First All-Electric Motorhome Introduced at Louisville RV Show

December 18, 2010 by Bob Difley · 26 Comments  
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By Bob Difley


The first all electric motorhome, a creation by MVP RV of Riverside, California, cruised the highways for 180 miles at between 65 and 70 mph, and set the standard for those who follow. That’s a considerable increase in mileage between charges from the first mass market electric cars. Even so, there are at present few charging stations on the nation’s highways which are needed to move electric RVs between campgrounds, so it may be some time before you can walk into a dealer lot and buy an electric motorhome.

The all electric motorhome was introduced at the National RV Trade Show in Louisville, Kentucky, as an example of what the RV industry is capable of producing. However, as Brad Williams, president and CEO of MVP RV, stated in an interview with the Press-Enterprise, the invention comes first, then the infrastructure, citing examples of cars invented before highways and the telephone before phone lines. Already at work on the second all-electric RV, Williams said it will kikely have an even better range. What is exciting about the electric motorhome is that it proves the technology is there and it works.

Improvements will come as time and technology marches forward. Currently, it takes 24 hours for the electric RV to charge on a 220-volt plug in, though it could be charged in 20 minutes with the right equipment. The motorhome is named “Winston” after Winston Chung, MVP RV’s Chinese investor and business partner, who developed the unique lithium ion battery used for the RV.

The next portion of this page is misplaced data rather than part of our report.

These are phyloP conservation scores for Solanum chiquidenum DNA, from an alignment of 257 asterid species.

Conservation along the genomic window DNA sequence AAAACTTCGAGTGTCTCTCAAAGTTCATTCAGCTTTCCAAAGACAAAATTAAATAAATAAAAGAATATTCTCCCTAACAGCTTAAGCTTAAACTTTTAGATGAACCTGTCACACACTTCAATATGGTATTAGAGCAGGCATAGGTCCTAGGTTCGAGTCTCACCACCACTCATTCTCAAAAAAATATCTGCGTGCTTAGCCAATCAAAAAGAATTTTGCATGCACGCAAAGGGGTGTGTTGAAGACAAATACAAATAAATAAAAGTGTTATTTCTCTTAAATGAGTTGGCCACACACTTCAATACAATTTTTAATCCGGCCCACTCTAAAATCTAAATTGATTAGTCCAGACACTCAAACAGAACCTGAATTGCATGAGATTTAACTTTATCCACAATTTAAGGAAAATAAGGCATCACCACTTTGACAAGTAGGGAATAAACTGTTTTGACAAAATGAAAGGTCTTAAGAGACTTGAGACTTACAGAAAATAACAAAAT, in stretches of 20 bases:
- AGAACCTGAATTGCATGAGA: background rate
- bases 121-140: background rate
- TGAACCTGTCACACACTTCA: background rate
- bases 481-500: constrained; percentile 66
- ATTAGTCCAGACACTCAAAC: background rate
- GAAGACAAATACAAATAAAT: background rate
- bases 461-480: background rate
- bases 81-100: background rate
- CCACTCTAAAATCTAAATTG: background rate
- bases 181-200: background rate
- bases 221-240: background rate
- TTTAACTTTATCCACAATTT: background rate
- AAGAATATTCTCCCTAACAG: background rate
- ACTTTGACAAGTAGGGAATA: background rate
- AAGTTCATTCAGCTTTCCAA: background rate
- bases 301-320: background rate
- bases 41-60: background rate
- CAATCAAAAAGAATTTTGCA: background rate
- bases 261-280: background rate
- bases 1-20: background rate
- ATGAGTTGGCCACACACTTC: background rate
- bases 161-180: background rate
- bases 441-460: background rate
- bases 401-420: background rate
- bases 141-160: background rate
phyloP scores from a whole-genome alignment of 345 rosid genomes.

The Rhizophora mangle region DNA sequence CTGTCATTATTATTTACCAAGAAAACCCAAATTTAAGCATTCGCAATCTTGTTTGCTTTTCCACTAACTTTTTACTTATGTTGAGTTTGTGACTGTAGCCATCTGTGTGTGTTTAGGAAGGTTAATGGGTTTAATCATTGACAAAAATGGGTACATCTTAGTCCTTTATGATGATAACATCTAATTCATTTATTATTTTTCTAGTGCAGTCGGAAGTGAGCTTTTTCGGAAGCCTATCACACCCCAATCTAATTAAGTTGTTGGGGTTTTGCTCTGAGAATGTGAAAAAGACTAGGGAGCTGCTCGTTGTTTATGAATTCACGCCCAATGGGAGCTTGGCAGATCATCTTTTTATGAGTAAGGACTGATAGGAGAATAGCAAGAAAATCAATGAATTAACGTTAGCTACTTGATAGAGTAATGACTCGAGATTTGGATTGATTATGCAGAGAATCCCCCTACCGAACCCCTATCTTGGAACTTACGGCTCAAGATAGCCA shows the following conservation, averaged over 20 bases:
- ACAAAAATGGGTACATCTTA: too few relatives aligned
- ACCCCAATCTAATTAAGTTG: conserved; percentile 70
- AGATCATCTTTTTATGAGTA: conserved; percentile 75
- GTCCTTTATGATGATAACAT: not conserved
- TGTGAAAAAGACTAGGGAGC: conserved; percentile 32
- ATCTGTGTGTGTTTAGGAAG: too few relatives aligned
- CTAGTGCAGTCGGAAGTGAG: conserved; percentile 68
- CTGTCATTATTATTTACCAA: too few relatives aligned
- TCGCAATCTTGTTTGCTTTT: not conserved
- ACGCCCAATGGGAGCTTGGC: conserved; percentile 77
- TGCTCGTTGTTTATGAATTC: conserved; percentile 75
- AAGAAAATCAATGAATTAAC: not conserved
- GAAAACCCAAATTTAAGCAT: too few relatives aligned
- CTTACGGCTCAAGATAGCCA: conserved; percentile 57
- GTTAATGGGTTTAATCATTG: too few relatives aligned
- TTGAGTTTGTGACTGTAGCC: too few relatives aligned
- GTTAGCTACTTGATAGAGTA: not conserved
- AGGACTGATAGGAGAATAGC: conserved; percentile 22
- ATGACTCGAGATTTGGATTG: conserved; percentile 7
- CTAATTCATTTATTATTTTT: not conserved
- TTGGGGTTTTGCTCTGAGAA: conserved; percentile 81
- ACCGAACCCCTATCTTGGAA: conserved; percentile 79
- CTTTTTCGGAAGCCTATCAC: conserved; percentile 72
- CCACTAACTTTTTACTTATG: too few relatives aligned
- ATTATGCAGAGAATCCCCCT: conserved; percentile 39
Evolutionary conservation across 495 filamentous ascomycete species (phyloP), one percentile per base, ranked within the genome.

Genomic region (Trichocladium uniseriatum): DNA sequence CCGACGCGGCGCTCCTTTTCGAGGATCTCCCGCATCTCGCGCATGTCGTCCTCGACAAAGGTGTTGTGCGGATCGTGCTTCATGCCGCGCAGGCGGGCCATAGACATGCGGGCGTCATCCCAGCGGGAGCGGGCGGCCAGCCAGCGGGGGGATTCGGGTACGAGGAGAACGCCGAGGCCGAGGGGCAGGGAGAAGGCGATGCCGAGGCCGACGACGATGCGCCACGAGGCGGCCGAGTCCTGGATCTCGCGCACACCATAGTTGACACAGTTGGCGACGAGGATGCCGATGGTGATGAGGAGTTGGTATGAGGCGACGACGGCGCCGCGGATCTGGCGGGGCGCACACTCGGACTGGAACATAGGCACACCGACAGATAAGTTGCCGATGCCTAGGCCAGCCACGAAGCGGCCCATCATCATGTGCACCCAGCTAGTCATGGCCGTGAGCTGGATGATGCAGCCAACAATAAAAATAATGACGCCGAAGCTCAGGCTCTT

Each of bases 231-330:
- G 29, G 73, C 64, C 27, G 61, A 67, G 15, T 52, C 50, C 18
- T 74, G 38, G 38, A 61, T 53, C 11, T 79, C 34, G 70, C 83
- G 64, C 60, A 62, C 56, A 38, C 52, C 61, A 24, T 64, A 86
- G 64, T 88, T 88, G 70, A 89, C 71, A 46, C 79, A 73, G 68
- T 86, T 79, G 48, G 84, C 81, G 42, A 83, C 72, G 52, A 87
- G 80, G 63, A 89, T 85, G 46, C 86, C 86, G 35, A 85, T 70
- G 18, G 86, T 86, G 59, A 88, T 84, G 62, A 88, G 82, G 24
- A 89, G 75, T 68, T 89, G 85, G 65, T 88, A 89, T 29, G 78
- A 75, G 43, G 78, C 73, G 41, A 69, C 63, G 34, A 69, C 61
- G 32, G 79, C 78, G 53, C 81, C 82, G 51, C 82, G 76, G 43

Winston owns Winston Battery Ltd. and bought the first vehicle which is currently in China where it was introduced in November.

But don’t get out your check book just yet, as there are no plans to produce the electric motorhome for consumer use until the infrastructure–mainly charging stations–catches up. Charging stations are essential since the vehicles hqve no onboard generator or propane system, though otherwise are the same as other high-end motorhomes of similar size–with a price to match, estimated to be between $750,000 and $1 million when it finally lands in a showroom.

And since RVers like to get outside and are mostly environmentally conscious and conservative with their use of natural resources, if the infrastructure follows, and improvements bring the electric motorhome closer to mainstream operational practices, the day of the electric motorhome could be just around the corner–though probably the couple-of-decades corner.

Check out my website for more RVing tips and destinations and my ebooks, BOONDOCKING: Finding the Perfect Campsite on America’s Public LandsSnowbird Guide to Boondocking in the Southwestern Deserts, and 111 Ways to Get the Biggest Bang out of your RV Lifestyle Dollar.

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26 Responses to “First All-Electric Motorhome Introduced at Louisville RV Show”

  1. robert hogue on December 19th, 2010 5:42 pm


    How about doing a piece or several on your experiences at the Louisville RV show. Would like to hear your thoughts and opinions of whats new for 2011.


  2. John Ahrens on December 19th, 2010 5:49 pm